Arsenal have shipped over 50 goals in the Premier League in each of the past two seasons. With such a poor defensive record, one would think that at least one new defender would be a top priority for the club this summer. However, with preseason almost over, the Gunners have yet to make a defensive signing. What is the method behind Arsenal’s transfer madness?
Arsenal’s Transfer Madness: What Is the Plan?
Signings so Far
Arsenal’s first signing of the summer came from Brazil in the form of Gabriel Martinelli. The 18-year-old winger has promise but is very much one for the future.
The club has thus far made one further permanent signing in the form of William Saliba. However, the French defender will spend next season on loan at Saint-Etienne.
Speaking of loans, Arsenal have also signed Dani Ceballos on a one-year deal from Real Madrid. The midfielder does not have a club option to buy in his loan, meaning it is very unclear whether or not he will remain at the club beyond the summer of 2020.
Finally, the Gunners have agreed a deal with Lille for Nicolas Pepe. The 24-year-old would be able to help the first team next season, but he is a winger, not a defender.
So, out of these four signings, only one is a defender and just two look primed to break into the starting XI regularly. With the club’s most obvious weakness being defence and their most important objective being a Champions League return, this makes little sense at first glance.
However, Arsenal’s transfer madness makes much more sense when looking at the big picture.
Buying the Right Players
Arsenal are not in such a different position as Liverpool were after appointing Jurgen Klopp in 2015. The Reds did, of course, have a rich history and a large fanbase, however, just could not compete with the other big clubs in England. Same with the Gunners today.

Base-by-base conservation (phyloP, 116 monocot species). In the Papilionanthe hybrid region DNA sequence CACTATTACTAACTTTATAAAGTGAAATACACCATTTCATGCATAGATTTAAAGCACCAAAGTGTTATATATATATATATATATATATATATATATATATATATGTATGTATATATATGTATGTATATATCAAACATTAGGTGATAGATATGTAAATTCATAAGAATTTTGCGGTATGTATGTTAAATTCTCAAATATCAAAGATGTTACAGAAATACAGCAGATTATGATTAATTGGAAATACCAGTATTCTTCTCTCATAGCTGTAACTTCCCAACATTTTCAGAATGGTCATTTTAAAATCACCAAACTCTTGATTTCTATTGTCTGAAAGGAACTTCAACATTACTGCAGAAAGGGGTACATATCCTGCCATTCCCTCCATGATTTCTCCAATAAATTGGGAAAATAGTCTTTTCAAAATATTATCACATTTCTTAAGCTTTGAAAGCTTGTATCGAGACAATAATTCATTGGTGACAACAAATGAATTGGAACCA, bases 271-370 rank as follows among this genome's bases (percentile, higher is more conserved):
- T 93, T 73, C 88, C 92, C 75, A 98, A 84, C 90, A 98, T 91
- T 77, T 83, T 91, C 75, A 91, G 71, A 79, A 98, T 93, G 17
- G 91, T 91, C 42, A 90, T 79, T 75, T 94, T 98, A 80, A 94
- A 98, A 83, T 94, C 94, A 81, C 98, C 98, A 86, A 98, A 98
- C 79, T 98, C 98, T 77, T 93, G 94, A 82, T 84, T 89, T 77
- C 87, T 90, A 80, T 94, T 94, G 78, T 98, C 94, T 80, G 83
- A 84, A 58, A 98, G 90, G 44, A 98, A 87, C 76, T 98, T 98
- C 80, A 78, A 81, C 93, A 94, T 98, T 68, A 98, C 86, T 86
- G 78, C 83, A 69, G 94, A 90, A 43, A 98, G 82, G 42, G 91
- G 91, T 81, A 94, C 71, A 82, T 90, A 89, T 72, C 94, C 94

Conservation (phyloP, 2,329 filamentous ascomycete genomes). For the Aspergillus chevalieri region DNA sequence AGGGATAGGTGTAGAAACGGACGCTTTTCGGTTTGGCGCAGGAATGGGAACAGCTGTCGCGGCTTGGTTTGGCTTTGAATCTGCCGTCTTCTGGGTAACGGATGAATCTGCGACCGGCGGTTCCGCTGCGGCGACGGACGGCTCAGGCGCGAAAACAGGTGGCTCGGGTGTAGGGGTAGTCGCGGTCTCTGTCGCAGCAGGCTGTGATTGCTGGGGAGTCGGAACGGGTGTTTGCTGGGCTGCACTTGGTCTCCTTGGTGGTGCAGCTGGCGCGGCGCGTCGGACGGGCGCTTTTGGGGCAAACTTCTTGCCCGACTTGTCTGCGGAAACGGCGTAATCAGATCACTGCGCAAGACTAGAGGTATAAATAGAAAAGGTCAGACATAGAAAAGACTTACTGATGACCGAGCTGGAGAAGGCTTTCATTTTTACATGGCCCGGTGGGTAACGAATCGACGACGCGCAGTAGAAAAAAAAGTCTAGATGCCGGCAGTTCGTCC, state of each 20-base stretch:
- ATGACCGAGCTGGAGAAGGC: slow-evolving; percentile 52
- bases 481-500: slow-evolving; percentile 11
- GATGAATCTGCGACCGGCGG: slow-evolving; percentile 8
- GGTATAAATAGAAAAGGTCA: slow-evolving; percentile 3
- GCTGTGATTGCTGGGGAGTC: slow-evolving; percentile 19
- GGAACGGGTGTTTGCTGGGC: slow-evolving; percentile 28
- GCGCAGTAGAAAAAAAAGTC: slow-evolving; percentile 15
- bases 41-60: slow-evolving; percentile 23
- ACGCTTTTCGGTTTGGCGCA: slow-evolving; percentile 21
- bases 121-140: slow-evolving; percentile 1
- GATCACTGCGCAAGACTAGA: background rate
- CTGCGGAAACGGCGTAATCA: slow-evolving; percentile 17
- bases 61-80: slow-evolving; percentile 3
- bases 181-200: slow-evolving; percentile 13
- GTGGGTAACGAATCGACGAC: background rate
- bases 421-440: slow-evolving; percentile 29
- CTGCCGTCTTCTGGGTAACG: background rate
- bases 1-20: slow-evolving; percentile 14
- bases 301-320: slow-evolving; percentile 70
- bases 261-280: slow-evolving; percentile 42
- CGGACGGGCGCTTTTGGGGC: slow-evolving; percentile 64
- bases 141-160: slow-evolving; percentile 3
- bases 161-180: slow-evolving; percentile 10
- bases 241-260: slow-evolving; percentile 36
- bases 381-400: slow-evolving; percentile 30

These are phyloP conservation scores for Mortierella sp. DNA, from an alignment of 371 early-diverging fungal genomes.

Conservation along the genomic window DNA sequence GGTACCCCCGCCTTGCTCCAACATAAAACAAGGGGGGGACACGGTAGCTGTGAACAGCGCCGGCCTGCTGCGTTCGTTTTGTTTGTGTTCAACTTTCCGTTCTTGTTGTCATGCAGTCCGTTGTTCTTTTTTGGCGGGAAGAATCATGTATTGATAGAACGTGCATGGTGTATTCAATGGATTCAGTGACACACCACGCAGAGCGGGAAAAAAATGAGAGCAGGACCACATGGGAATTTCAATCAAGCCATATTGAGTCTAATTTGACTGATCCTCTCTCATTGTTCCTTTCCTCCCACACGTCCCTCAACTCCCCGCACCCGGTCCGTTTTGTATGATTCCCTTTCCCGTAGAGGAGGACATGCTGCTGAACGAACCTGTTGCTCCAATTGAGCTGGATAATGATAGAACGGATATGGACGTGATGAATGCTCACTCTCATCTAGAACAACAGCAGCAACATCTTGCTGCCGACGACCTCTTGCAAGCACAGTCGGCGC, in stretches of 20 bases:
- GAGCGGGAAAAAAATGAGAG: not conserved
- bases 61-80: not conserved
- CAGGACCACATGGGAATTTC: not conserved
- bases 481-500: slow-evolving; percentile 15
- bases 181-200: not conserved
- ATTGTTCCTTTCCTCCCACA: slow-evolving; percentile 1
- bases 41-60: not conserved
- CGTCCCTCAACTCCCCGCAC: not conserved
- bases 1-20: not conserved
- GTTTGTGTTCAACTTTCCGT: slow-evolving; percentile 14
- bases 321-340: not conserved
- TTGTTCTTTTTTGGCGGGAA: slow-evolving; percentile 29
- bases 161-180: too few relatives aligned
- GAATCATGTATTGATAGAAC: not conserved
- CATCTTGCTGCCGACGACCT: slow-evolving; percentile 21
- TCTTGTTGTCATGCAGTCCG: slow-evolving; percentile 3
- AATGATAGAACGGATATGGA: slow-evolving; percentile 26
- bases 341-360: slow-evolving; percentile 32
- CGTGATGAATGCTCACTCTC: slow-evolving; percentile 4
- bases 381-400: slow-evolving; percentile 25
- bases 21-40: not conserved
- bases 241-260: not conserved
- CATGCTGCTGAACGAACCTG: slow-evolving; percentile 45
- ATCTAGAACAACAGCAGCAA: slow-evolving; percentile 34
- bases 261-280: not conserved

The two squads share another similarity; a poor defensive record. In Klopp’s first season, Liverpool shipped 50 league goals. The German’s solution was not to immediately begin buying defenders for his squad. Instead, Klopp waited patiently and bought the players he knew would help for the long term.
For example, in the summer of 2016, Liverpool signed just two defenders; Joel Matip on a free from Schalke and Ragnar Klavan from Augsburg. Neither made a huge impact during their tenure on Merseyside.
Liverpool’s budget for that summer mainly went to the signings of Sadio Mane and Georgino Wijnaldum, whose transfer fees combined for over £50 million. This seems like strange logic, however, the long-term impact has been far greater than if the Reds had simply thrown money at their defence.
Mane has just been crowned joint-Premier League golden boot winner with 22 goals this past season. Meanwhile, Wijnaldum is a very valuable although less impactful player who has made over 30 league appearances each season he has been at the club.
Results on the pitch improved in the short term as well as Liverpool allowed eight fewer goals that next season. While Matip and Klavan are partly responsible, this was also caused by the fact that the Reds were a better side overall and other clubs had to play differently, in this case more defensively, to try and cope.
Arsenal are trying something very similar this summer.